Of all of the strategies that retirees can employ while arranging their finances for retirement, eliminating debt is among the most important. Almost all financial planners agree that carrying debt into retirement is a very dangerous move, one that can imperil your financial future and drain your retirement savings.
But to someone already in retirement, the need to eliminate debt may appear to be insurmountable. Fortunately, there are a number of methods that retirees can use to eliminate or reduce the burden of their debt.
Debt is a major threat to retiree’s financial security. In retirement, your income is normally reduced to a fixed level, derived from Social Security, pensions, and other retirement savings that have been amassed over the years.
A fixed income means that you will not have more money tomorrow to pay off the debt than you do today. You will simply be paying more interest – wasting money every month you carry the debt.
Furthermore, retirement income usually represents a reduction from the income you had while still working. Accordingly, debt that might have been manageable while you were still employed will become a proportionally larger cost, and may even become completely unmanageable, particularly if your debt is in the form of high-interest debt, such as credit cards or negative amortization loans.
In addition, many types of mortgages or debt have interest rates that adjust upwards automatically after a period. Retirees on fixed incomes are much less able to handle sudden increases in their interest rate, and can rapidly fall behind on their debt servicing payments, which in turn can increase their debt burden through fees and penalties. It is therefore very important to consider eliminating, altering, or reducing your debt, whether you are preparing for retirement or already retired.
If you are still working, you can alter your budget or delay your retirement to pay off the debt.
If you have already retired, it may seem like it’s too late to do anything about your debt. There are however a number of options available to retirees that can mean the difference between a secure retirement, and one under the shadow of unmanageable debt.
By far the simplest and cheapest way to eliminate debt is to pay it down directly with existing savings. Obviously, this is not an option available to all retirees, but if you have the means to eliminate or even reduce your debt by simply paying it off, most financial professionals would suggest that you do so.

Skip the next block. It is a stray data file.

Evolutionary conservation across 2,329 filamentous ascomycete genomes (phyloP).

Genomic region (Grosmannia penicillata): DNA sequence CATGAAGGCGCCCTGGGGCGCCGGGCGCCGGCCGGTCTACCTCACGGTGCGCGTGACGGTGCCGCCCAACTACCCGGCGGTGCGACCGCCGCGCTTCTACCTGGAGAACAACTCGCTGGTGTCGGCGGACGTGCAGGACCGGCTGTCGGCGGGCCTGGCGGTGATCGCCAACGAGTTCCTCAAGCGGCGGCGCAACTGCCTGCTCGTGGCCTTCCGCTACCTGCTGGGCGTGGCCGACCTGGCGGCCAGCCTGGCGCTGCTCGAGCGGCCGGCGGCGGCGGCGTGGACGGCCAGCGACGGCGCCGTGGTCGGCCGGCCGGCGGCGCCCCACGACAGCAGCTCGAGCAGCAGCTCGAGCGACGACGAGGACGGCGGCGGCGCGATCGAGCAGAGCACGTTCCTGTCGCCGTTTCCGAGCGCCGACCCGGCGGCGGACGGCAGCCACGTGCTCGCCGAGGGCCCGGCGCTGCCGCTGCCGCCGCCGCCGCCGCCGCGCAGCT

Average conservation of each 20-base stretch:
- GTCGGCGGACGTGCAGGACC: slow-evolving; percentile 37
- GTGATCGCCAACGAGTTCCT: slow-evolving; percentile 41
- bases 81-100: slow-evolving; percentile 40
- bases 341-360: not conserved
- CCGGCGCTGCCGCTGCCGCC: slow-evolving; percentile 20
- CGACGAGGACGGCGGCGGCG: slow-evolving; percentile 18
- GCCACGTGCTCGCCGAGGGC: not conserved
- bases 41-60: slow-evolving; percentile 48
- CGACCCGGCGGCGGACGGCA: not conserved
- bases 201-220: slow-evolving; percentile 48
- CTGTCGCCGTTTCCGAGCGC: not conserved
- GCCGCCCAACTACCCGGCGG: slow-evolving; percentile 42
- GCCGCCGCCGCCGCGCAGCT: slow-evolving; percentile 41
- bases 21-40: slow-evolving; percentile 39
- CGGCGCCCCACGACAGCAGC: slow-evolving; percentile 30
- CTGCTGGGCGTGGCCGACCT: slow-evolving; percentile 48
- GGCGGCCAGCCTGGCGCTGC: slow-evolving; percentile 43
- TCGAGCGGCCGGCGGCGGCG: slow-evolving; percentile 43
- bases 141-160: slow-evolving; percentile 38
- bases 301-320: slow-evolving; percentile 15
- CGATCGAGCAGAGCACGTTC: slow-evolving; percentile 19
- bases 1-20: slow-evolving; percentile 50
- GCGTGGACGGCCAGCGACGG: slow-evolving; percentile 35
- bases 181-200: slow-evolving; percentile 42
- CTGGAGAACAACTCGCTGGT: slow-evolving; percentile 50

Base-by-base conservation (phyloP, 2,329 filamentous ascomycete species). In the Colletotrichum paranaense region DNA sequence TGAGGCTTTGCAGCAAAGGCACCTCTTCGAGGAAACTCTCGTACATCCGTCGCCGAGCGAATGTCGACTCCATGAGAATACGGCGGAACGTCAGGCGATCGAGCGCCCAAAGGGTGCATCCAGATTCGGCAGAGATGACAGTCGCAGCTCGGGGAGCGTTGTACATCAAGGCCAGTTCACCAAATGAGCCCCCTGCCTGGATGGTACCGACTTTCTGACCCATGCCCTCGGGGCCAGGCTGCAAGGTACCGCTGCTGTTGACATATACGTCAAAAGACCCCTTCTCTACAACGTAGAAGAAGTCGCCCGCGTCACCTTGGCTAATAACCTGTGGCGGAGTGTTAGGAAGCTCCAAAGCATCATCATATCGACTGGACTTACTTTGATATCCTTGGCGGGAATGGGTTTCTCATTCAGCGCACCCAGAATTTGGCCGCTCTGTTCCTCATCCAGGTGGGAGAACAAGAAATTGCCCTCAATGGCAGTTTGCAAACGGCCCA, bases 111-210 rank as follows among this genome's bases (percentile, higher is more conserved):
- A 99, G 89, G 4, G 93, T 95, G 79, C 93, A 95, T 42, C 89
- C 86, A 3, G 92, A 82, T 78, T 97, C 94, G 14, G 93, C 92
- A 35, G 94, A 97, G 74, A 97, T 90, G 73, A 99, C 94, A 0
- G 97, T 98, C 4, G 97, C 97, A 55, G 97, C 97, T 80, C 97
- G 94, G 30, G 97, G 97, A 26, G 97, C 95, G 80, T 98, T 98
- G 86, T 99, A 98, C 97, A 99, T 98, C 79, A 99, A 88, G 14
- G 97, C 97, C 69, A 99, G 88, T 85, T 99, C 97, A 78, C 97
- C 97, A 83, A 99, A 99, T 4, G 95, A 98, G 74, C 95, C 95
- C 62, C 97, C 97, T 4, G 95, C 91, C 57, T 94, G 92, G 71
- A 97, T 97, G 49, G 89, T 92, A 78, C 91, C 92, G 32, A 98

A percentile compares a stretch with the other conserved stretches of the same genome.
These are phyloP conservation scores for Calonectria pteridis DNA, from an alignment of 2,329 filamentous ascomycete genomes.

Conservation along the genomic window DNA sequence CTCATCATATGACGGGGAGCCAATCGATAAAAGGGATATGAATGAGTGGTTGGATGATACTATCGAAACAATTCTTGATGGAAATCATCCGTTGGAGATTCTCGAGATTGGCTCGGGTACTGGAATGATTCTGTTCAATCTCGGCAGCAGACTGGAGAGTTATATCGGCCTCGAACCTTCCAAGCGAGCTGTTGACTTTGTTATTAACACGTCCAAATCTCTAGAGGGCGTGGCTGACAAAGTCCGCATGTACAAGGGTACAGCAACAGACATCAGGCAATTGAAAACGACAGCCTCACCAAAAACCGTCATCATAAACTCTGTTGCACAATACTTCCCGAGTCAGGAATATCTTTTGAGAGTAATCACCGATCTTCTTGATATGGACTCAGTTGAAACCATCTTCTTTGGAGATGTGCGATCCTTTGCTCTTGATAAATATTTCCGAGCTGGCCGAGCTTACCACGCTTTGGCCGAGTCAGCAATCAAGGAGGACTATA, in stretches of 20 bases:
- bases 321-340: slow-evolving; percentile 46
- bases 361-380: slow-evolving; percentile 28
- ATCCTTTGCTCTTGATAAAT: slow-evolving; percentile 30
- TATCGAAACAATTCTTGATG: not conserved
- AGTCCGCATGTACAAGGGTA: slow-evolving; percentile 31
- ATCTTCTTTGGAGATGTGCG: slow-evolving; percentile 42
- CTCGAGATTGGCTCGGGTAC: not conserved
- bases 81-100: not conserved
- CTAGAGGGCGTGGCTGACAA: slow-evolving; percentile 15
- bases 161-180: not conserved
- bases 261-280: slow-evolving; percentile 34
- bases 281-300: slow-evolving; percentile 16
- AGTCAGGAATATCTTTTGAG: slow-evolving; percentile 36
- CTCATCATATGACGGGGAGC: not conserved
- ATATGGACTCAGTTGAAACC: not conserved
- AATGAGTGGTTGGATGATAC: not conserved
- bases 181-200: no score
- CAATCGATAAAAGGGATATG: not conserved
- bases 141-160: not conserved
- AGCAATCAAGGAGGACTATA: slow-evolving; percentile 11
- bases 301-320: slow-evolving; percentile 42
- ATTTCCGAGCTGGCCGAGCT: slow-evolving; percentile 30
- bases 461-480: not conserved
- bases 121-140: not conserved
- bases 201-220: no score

Paying off your balances now eliminates the interest payments that you would otherwise have to make over time, and can preserve your estate into the future. Should you be unable to completely or even partially mitigate your debt through direct payments however, you might consider some other options:
One common use for a Reverse Mortgage is the elimination of non mortgage debt, particularly credit card or other high interest debt.
Reverse Mortgages are useful for non mortgage debt elimination purposes because, unlike other types of home mortgages, they entail no monthly payments against their balances. This enables retirees to use them to eliminate their existing debts without burdening themselves with additional monthly payments. In addition, Reverse Mortgages have entirely different qualification requirements than normal mortgages, making them especially attractive to retirees who are on a fixed income, or who may have bad credit ratings.
If you already have an existing mortgage, then refinancing may be a solution. Refinancing your mortgage can possibly permit you to access home equity to pay off other more expensive debt. Refinancing may also reduce your interest rate and therefore the amount you have to pay each month on your mortgage. There are many dozens of different types of mortgage refinancing programs available, some of which are available only to seniors or retirees. Refinancing won’t allow you to completely eliminate mortgage debt, but it may allow you to eliminate other debt, reduce your interest rate, your monthly payments, or both.
Returning to work or finding a part- or full-time job could be a great way to eliminate your debt while preserving your retirement savings and other assets.
A common strategy used by retirees for whom the above options are unpalatable or unworkable is Debt Consolidation. Broadly speaking, debt consolidation is the process of replacing certain kinds of debts with others, usually at a lower interest rate.
You can, for instance, take out a loan at a 6% rate of interest so as to pay off credit card debt at a 10% rate of interest, thus saving yourself a substantial amount of money in interest. There are a number of companies – some legitimate, some not -- that can perform or assist with debt consolidation services, but it is also possible to consolidate debt by yourself.
Something as simple as moving all of your credit card balances onto one, lower-rate card, or transforming your credit card debt into some other form of debt (for example, by taking out a home equity loan or personal line of credit), can save you a lot of money in retirement.